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 Table of Contents  
Year : 2020  |  Volume : 32  |  Issue : 3  |  Page : 247-252

An insight on innovative teaching strategies: A cross-sectional survey among the oral medicine and radiology faculties in Tamil Nadu and Pondicherry, India

1 Head of the Deparment, Division of Oral Medicine and Radiology, Rajah Muthiah Dental College and Hospital, Annamalai University, Annamalai Nagar, Chidambaram, Tamil Nadu, India
2 Assistant Professor, Division of Public Health Dentistry, Rajah Muthiah Dental College and Hospital, Annamalai University, Annamalai Nagar, Chidambaram, Tamil Nadu, India
3 Postgraduate, Division of Oral Medicine and Radiology, Rajah Muthiah Dental College and Hospital, Annamalai University, Annamalai Nagar, Chidambaram, Tamil Nadu, India

Date of Submission18-May-2020
Date of Decision26-Jun-2020
Date of Acceptance04-Aug-2020
Date of Web Publication29-Sep-2020

Correspondence Address:
Dr. J Reni Anjalin
Department of Oral Medicine and Radiology, Rajah Muthiah Dental College and Hospital, Annamalai University, Annamalai Nagar, Chidambaram - 608002, Tamil Nadu
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Source of Support: None, Conflict of Interest: None

DOI: 10.4103/jiaomr.jiaomr_94_20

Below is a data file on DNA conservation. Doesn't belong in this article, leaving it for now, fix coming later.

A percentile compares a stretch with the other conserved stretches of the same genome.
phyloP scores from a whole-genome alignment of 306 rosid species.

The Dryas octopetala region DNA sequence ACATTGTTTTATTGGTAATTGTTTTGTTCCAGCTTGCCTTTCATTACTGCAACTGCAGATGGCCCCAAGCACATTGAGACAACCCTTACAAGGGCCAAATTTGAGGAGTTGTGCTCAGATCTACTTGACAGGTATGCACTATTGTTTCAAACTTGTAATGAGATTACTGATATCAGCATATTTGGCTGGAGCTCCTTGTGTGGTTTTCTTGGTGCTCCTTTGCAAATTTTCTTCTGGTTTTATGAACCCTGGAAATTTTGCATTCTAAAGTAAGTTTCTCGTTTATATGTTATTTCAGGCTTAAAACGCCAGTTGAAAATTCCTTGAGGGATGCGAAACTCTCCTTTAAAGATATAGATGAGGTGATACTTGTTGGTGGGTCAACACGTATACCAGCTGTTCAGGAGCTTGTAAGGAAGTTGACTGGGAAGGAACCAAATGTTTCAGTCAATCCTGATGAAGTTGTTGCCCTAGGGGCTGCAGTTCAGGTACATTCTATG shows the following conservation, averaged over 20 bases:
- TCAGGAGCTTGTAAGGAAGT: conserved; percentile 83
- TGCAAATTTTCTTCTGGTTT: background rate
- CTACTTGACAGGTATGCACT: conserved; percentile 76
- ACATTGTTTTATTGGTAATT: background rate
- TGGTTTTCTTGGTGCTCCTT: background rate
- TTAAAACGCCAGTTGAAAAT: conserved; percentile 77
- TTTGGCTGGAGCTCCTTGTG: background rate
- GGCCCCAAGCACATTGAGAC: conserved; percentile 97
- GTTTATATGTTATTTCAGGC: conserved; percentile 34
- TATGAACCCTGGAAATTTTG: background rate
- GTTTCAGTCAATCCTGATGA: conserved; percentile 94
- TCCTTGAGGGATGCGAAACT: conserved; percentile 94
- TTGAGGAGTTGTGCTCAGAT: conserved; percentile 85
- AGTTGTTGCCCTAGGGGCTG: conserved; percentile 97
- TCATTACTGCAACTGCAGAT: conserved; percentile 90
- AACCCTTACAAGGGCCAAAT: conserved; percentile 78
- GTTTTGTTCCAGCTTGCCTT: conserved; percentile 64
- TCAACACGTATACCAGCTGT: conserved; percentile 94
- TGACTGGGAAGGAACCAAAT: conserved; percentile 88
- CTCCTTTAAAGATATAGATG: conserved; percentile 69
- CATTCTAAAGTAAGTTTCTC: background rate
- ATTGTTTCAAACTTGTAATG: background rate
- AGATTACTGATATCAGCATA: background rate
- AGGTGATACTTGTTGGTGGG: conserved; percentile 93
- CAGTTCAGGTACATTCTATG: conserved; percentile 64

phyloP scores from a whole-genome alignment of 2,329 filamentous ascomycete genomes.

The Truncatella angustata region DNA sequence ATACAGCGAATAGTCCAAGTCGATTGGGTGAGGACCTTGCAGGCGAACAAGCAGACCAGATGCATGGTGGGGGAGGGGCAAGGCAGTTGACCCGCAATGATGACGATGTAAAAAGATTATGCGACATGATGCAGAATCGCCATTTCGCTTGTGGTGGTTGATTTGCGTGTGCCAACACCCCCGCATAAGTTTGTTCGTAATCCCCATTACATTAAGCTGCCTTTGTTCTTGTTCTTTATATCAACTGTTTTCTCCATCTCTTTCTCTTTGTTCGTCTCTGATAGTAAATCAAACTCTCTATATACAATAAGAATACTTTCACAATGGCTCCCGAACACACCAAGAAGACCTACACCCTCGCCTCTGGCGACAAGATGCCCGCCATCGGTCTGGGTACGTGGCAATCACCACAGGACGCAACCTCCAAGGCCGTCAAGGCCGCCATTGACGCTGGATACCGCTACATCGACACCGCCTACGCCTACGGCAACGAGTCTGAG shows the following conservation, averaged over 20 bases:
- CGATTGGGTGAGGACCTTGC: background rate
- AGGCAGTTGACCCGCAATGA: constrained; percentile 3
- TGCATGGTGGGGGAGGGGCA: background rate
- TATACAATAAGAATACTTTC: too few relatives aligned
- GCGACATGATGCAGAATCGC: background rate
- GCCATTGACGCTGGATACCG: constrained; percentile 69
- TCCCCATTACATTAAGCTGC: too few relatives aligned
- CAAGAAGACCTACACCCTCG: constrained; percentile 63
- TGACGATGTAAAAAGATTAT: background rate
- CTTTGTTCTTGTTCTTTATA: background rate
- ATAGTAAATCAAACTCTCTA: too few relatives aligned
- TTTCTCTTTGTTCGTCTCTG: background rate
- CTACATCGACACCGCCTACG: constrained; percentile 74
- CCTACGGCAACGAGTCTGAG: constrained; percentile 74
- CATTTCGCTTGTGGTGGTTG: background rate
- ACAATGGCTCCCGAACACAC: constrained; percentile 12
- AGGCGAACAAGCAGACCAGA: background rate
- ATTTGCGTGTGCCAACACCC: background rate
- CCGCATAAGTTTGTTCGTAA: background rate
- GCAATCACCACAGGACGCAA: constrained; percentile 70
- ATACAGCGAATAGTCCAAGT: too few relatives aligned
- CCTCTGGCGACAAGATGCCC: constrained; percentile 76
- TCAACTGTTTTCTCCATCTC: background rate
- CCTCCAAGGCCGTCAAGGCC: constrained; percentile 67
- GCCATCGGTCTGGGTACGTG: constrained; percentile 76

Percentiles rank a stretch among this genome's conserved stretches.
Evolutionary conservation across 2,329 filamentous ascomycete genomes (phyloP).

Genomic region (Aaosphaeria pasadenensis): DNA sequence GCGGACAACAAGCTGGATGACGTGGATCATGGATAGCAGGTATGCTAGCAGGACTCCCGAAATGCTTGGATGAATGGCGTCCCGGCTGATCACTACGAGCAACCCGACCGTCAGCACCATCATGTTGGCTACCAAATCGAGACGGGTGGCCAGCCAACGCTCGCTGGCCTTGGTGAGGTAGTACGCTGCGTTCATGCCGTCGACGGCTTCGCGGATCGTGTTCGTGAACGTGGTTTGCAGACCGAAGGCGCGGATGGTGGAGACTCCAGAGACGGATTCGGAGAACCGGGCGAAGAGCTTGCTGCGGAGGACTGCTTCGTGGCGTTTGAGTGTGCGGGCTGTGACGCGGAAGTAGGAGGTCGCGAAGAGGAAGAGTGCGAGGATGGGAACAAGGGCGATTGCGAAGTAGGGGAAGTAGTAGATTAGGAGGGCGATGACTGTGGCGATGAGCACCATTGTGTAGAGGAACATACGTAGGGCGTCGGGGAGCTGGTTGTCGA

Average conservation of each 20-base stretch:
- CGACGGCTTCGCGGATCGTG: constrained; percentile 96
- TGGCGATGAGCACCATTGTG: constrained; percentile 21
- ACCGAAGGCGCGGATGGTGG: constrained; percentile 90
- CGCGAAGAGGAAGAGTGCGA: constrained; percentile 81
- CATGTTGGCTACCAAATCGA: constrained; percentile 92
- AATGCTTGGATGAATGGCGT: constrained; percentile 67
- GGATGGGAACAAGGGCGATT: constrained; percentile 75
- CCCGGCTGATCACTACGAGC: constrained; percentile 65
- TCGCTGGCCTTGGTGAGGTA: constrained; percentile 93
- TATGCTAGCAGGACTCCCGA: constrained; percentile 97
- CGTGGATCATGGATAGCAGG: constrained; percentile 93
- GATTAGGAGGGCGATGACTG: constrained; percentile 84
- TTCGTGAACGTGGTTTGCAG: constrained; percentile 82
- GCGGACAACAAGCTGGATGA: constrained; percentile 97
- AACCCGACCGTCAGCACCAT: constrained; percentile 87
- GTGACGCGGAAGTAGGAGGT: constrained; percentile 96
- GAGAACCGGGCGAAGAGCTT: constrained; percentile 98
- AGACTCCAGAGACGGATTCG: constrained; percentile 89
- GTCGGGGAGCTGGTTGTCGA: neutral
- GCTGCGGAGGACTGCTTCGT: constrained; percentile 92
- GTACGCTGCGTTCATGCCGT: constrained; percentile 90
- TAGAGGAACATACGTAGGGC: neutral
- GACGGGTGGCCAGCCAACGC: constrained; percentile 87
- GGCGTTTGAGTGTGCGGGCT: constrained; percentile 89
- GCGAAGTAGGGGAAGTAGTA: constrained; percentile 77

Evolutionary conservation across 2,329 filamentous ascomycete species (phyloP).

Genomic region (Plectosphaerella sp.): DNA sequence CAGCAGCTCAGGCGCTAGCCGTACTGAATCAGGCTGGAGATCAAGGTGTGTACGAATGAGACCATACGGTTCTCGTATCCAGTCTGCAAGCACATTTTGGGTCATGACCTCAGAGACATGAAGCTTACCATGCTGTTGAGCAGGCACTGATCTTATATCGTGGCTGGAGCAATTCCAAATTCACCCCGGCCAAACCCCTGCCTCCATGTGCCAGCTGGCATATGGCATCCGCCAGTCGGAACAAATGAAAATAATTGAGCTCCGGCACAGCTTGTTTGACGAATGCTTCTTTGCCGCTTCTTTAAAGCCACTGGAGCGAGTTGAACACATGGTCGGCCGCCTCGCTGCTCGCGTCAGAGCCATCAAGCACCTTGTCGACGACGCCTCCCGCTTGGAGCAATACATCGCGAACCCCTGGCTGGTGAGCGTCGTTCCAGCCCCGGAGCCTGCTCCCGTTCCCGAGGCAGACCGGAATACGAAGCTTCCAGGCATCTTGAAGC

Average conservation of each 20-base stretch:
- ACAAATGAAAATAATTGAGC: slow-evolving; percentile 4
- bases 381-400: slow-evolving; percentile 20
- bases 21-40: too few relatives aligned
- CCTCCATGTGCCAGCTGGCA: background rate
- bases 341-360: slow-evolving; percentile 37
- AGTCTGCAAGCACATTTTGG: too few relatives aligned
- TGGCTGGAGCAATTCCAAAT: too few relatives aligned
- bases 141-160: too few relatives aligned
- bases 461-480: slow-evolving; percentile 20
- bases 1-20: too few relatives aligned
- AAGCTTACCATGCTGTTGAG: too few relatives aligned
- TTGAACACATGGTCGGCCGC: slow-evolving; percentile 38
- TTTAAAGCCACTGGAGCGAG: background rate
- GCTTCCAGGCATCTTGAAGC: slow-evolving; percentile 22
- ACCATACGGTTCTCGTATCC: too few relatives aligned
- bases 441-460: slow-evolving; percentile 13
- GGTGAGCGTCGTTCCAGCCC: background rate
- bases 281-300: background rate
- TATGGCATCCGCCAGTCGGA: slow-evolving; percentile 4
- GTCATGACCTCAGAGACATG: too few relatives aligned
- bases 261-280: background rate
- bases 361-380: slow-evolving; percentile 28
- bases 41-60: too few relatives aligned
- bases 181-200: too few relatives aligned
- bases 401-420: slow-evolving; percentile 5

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Background: Education in recent years has evolved in leaps and bounds. Traditional pedagogical methods may still be useful, but education today revolves more around encouraging the students to awaken their curiosity and desire to learn. Many new methods have emerged using technology in the classroom, giving education a new lease of life allowing us to approach ideas in new ways. Aim: This survey was conducted to assess the awareness of new teaching methods among the Oral Medicine and Radiology (OMR) faculties in Tamil Nadu and Pondicherry and their perception towards practice of new teaching methods in dental curriculum. Methods: Purposive sampling was done and self-administered, online questionnaire was sent to the faculties of Oral Medicine and Radiology in Tamil Nadu and Pondicherry to collect data regarding the interest and practice of new teaching methods and their perception of new teaching methods towards enhancement of students skills. Results: A response rate of 94.56% was obtained. About 92% of faculty members found that new methods will be effective in dental education but only 56% of teaching faculty felt that it would replace the conventional methods. The faculties agreed that various skills of the students will improve with new teaching methods. Statistically significant difference (P < 0.05) was found among the various designations of OMR teaching faculties and their perception towards enhancing the students skills. Conclusion: Thus, the faculties were aware and accepted that the new teaching methods were the need of the hour to improve students skills, independent learning and engage them in continuous learning.